3. Measure progress with leading indicators
Joe’s boss wants to see a measurable change in retention metrics. Joe’s team wants to feel like their work is meaningful and makes a difference. These are results or lagging metrics.
Focusing only on the outcome can turn into “leading by hoping and wishing.” An action plan is needed to give dignity to the commitment to change.
Joe doesn’t need a full plan to start the change. Many changes are sabotaged by over-thinking. Again, perfectionism kills progress when the creation of a detailed plan delays even the smallest of first steps.
Behavior change is a trial-and-error process. A series of “experiments” to see what works. While the lagging metrics are measures of success, leading indicators are measures of progress. Leading indicators can be a combination of milestones and measures of new behaviors.
“We improve what we measure.”
In Joe’s case for improving retention, he might decide on having new conversations to help his team feel more included and engaged. Simple leading indicators could be on the time spent “managing by walking around”, the number of conversations of appreciation with his team, number of career development one-on-ones, etc.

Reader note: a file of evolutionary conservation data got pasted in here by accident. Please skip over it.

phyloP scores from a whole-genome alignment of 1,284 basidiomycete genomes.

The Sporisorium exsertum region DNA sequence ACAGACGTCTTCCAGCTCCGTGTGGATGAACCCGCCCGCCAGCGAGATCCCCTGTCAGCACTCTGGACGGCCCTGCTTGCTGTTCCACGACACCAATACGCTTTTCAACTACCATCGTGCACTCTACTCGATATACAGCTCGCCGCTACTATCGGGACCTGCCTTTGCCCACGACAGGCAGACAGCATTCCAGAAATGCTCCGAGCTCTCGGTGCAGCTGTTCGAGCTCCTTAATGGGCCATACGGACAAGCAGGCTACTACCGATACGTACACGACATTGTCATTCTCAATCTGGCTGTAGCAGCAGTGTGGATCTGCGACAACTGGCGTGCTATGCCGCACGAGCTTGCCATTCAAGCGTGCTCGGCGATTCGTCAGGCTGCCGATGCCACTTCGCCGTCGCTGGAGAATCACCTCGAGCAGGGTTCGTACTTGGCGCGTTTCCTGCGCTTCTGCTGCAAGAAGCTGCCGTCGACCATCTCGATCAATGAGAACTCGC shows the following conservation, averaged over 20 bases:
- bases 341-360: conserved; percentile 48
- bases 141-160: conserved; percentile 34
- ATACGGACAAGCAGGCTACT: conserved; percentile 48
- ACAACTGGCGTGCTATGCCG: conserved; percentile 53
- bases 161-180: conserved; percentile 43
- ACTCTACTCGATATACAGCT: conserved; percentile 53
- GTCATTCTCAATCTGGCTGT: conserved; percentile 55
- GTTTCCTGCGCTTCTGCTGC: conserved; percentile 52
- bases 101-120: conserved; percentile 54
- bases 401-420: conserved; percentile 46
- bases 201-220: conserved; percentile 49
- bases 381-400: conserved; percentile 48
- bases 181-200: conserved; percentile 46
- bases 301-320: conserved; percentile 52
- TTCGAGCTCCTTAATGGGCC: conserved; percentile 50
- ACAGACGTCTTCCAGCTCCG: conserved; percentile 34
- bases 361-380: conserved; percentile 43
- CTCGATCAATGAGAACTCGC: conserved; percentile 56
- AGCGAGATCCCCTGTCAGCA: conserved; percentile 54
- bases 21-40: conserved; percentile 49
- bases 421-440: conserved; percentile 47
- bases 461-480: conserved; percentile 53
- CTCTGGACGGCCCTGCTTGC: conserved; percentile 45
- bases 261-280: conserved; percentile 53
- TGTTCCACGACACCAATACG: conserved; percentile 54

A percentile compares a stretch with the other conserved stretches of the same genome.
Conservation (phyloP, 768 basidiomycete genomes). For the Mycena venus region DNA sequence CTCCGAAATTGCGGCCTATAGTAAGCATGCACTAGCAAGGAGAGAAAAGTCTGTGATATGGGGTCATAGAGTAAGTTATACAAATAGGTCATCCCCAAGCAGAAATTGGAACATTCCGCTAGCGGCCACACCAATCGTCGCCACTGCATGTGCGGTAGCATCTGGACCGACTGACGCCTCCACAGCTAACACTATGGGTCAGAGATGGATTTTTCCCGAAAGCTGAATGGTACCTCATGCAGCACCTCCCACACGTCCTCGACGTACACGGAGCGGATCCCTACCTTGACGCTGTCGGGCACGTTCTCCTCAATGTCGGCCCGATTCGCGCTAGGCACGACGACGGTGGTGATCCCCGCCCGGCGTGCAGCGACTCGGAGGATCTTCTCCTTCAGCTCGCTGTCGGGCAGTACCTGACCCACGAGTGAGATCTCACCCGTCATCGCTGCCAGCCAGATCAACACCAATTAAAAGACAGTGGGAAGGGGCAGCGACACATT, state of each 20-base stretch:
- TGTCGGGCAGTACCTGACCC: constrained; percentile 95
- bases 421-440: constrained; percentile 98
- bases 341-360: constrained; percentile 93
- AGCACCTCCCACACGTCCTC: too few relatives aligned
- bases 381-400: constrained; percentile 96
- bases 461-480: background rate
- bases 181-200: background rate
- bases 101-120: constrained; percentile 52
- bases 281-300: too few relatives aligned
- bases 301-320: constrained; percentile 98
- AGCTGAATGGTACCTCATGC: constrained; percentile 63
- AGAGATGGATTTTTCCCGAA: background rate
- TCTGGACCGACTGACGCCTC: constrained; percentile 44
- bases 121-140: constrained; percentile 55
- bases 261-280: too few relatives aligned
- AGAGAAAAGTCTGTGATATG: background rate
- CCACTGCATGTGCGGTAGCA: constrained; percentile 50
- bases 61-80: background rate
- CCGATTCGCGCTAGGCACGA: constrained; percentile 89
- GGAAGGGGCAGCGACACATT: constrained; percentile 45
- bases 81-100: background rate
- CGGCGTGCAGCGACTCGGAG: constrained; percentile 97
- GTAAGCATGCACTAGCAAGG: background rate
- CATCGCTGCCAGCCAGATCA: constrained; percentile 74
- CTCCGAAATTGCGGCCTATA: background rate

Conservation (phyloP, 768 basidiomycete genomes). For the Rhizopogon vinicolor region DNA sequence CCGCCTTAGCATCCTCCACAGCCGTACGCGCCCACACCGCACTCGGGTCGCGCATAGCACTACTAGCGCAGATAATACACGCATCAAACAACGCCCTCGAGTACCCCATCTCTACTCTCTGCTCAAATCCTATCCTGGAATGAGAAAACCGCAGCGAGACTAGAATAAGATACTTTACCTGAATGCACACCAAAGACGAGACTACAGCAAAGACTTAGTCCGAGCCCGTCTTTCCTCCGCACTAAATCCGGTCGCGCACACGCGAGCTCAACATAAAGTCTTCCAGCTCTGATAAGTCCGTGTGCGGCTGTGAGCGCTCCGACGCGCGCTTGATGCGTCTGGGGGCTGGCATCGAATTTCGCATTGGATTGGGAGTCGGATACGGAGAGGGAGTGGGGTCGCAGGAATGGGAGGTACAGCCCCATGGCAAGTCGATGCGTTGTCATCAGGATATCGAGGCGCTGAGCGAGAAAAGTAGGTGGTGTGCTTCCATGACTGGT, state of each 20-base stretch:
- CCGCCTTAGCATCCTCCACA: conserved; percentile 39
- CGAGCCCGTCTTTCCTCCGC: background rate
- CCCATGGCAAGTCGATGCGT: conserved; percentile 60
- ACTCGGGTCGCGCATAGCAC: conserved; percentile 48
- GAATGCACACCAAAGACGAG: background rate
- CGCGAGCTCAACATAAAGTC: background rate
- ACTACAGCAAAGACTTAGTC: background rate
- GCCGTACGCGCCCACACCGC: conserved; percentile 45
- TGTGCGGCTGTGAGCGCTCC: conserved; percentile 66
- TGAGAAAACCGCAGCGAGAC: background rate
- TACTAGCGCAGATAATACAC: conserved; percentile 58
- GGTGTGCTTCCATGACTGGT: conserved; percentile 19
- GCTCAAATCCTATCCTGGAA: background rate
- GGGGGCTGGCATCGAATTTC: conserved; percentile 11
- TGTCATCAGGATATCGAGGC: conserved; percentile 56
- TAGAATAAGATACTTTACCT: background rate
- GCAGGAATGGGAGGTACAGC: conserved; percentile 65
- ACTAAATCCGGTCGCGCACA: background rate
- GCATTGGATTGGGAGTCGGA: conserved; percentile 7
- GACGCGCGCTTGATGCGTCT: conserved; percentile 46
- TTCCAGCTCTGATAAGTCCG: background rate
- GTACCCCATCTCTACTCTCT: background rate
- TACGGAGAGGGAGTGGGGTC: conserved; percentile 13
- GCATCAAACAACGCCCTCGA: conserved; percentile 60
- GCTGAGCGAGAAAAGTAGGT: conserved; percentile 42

Change occurs as the result of implementing new behaviors and actions. Coaching supports Joe in working with his reluctance to new behaviors and creating new practices/actions designed to create the desired results.
4. Focus on developing new habits
James Clear aptly stated that much of what we do is guided by habits.
“You do not rise to the level of your goals. You fall to the level of your systems.”
– James Clear
Habits exert a powerful influence on our behaviors and altering them can be challenging. We all know that habits are hard to change!
Before taking action, we experience emotions that either support or hinder our readiness to act. We tend to experience positive emotions when we repeat old comfortable habits and negative emotions when we try something new and uncomfortable.
To effect behavioral change, we need to practice new behaviors consistently.
With dedication and perseverance, we can break away from old, less effective behaviors and move to a new way of leading.
By working with a coach, leaders can design practices tailored to their specific needs.
Merely possessing knowledge does not guarantee a change in behavior
By adopting new habits and behaviors, leaders can translate their knowledge into tangible actions that drive positive change.
Four essential keys to moving from knowing to doing are to make the commitment to change, create simple actions to get started, embrace learning from imperfection, measure progress using leading indicators, and focus on developing new habits which will sustain the desired change.
If you are eager to enhance your leadership skills and aren’t sure where to start, you may benefit from having a trusted guide at your side. I invite you to book a complimentary call with me to discuss whether leadership coaching is right for you: Book a Call with Coach Ken